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    Being fed

    June 26, 2016

    (Apologies for backtracking, but I needed to put in a business plug.)


    Ron and I returned from our beach stranding at about 6:45 a.m.  


    I took a shower and headed to a motorcycle shop called Adrenaline Rush.


    I wanted my bike looked over before heading further west.  The folks there took really good care of me.  The owner checked my tires and my breaks.  (He told me I needed to replace the rear breaks -- which I still have yet to do.)


    "How much do I owe you?"  


    "No charge," he said.  


    I wanted to pay him something.  


    He said, "save your money for the journey."


    Who does that?  


    (Now fast forward...)  


    When I stopped at the Fort Walton Beach library, I had no place to go.  


    On a whim, I checked on airbnb to see if I could find any listings.  


    I did.  


    If you can believe this, I found a hostel-type setting for $25 a night.  I booked the room for two-days (to rest), and to my surprise, they accepted my last minute reservation.  


    I felt like the luckiest person in the world.  That is, until I got a little lost.  The place was sort of hidden and tucked in off the main road.  I could not find it. Instead, I could feel my anxiety rising; I stopped the motorcycle for a moment to give myself a mental pep-talk.  


    When I arrived, a very tall man (named Tiki) led me into the house, had me set my stuff down, and waited as I reviewed all the house rules.  The process was somewhat formal and uncomfortable.  He showed me my bunk-bed, the bathroom, and the kitchen area.  


    I mentioned that I needed to do laundry; however, rather than paying him, I offered to do laundry for the establishment.  In exchange, I was able to wash two loads for free.  


    As I settled in, I went to move my motorcycle.  I could not find my keys. Another strike of anxiety hit. I calmed myself down (internally) and looked through my shoulder bag again.  I found my keys exactly where I had left them.  At this point, I knew that it was time to take a break because I was starting to question myself on every little thing.  


    After doing some loads of laundry for the house, I took a shower, and went to bed.  No one was in my room the first night I stayed.  I had the whole area to myself.  As I laid in bed, I could feel my body vibrating and shaking from all the motorcycle riding.  It was as if I was still on the bike.  Eventually, I shut down and drifted into a deep sleep.  


    When I awoke, I began the morning with a pretty deep conversation with Bill (Little Bill from Macon, Georgia).  Actually, we had a brief conversation the previous evening, but the one we had in the morning was on another level.  


    He fed me with his life story and his experiences in Asia, specifically South Korea and Japan.  Choosing to go into the military had altered the course of what his life would have been like had he stayed in Macon.  He studied Buddhism, meditated regularly, and worked in information technology. Boy did we converse for a long time.  Not just about him, but about this process of reflection and evaluation.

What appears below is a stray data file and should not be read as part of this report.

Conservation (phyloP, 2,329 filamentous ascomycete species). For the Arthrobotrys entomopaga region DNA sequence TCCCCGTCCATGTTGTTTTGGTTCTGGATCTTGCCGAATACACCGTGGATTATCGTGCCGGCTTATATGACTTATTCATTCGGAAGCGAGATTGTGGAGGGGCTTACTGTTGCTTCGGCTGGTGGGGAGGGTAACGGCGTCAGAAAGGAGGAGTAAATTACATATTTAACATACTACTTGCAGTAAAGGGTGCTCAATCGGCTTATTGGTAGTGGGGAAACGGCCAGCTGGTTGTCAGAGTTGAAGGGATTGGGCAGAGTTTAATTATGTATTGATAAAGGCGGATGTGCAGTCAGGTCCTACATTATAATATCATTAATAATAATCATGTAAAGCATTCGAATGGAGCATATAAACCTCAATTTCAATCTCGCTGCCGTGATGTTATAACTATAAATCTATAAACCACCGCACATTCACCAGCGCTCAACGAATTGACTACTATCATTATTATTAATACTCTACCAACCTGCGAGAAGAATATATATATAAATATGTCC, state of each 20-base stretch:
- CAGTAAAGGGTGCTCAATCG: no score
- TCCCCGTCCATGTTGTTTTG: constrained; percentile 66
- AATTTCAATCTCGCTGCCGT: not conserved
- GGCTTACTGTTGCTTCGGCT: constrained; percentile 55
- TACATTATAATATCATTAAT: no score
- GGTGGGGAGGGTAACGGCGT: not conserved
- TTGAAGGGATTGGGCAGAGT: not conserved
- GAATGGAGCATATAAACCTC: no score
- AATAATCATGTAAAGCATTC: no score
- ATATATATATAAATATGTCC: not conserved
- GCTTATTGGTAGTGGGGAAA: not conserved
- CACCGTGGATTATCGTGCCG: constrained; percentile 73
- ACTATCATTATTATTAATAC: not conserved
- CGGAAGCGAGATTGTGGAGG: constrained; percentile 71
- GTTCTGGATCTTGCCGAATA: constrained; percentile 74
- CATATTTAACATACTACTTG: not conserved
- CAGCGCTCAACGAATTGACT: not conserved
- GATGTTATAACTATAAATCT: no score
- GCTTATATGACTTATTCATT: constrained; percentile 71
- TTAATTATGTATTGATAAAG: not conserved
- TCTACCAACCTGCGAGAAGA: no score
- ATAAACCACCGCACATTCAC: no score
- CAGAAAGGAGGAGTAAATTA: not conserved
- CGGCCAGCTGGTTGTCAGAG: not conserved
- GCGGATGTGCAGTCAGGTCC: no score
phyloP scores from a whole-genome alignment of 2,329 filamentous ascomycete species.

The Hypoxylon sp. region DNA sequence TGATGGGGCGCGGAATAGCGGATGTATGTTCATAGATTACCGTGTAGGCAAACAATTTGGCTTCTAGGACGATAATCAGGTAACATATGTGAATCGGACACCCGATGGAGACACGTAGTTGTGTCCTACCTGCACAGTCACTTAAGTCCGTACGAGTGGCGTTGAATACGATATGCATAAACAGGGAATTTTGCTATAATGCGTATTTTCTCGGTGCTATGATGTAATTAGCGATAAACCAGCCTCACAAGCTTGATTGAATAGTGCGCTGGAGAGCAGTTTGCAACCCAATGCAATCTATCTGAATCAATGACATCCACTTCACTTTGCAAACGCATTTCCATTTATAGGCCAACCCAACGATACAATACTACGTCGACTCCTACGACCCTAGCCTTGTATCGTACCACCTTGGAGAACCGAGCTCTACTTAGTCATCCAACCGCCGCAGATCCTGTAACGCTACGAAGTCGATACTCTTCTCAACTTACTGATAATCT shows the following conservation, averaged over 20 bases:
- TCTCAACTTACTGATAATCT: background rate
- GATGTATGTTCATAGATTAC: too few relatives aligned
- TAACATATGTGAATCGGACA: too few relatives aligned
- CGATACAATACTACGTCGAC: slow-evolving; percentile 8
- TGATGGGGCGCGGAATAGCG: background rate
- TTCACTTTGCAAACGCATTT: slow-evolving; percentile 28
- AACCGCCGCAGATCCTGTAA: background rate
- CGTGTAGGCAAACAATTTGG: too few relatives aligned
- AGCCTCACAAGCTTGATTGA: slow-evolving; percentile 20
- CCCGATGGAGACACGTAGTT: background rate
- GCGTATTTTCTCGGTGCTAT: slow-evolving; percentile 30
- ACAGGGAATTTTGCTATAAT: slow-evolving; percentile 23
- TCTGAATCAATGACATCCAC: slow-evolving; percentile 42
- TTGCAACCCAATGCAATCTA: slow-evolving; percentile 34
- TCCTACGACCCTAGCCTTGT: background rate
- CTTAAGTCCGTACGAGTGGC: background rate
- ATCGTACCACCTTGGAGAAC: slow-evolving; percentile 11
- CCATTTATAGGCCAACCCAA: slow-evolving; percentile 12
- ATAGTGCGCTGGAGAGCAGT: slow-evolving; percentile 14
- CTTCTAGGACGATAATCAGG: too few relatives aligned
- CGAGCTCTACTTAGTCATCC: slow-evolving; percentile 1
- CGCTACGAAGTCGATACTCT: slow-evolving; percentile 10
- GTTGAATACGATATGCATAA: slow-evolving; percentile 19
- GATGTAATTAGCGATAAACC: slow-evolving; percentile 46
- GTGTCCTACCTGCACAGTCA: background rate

He shared several compelling lessons with me.  One that I latched onto was the idea of viewing ourselves as works of art.  Although I had heard this metaphor before, I had forgotten how insightful that vision was.  


    He fed me more contemplative ideas as our discussion spilled over the 60-minute mark.  


    Following the philosophical meal, Tiki had asked me if I wanted to ride with him to do some shopping.  I agreed.  He took me and another woman (named Dawn) to Whole Foods and Fresh Market.  I was able to buy what I call fancy food including Chilean Sea Bass.  I could not pass up the price point.  

    What you see below are lion fish.  

    I had never seen so many of them in one space.


    During our return, I was able to take better pictures of the Emerald Coast.  

    I hope these photos demonstrate why tourists flood the area.  


    When we returned, I did my laundry, and Bill and I spoke even more.  Did I mention how excited I was about cooking my fancy food that evening.


    Although I wanted to nap, I opted for reorganizing my luggage.  Moving a few things around gave me more space and access.  


    As the hours wore on, I met my new roommates who were down for a wedding.  In addition, I began the prep work for tonight's meal.  


    I found some cannellini beans, so I used those with my chicken andouille sausage (a pork and beans prototype); I drenched the fish in melted sea salt butter and shook it up in a ginger panko topping before baking it.  I also diced up some fresh apricots (warmed those) and placed them on top of some citrus madeleines.  


    I fed Bill and Chasity (an Oregon native) all the food I had.  


    [She had recently moved and was in a transition period.  Chasity taught me about cranberry bogs -- and reminded me of why it is important to be vulnerable and ask for help.] 


    As we finished our meals, more and more interesting people started showing up.  I was sort of glad to be exiting the following morning. While I wanted to get to know Bill, Tiki (he's off to Montreal... then Bali), and Chasity, I had had plenty of rest and could continue on my journey.  


    The following day was abuzz with activity due to all the new people.  It really felt like a hostel on Sunday morning.  


    Because I had packed the night before, my exit was smooth.  Hugs were exchanged, and off I went to my next destination: Summerdale, Alabama.  


    Distance:  81-miles.   

    Until next time, my friend.  








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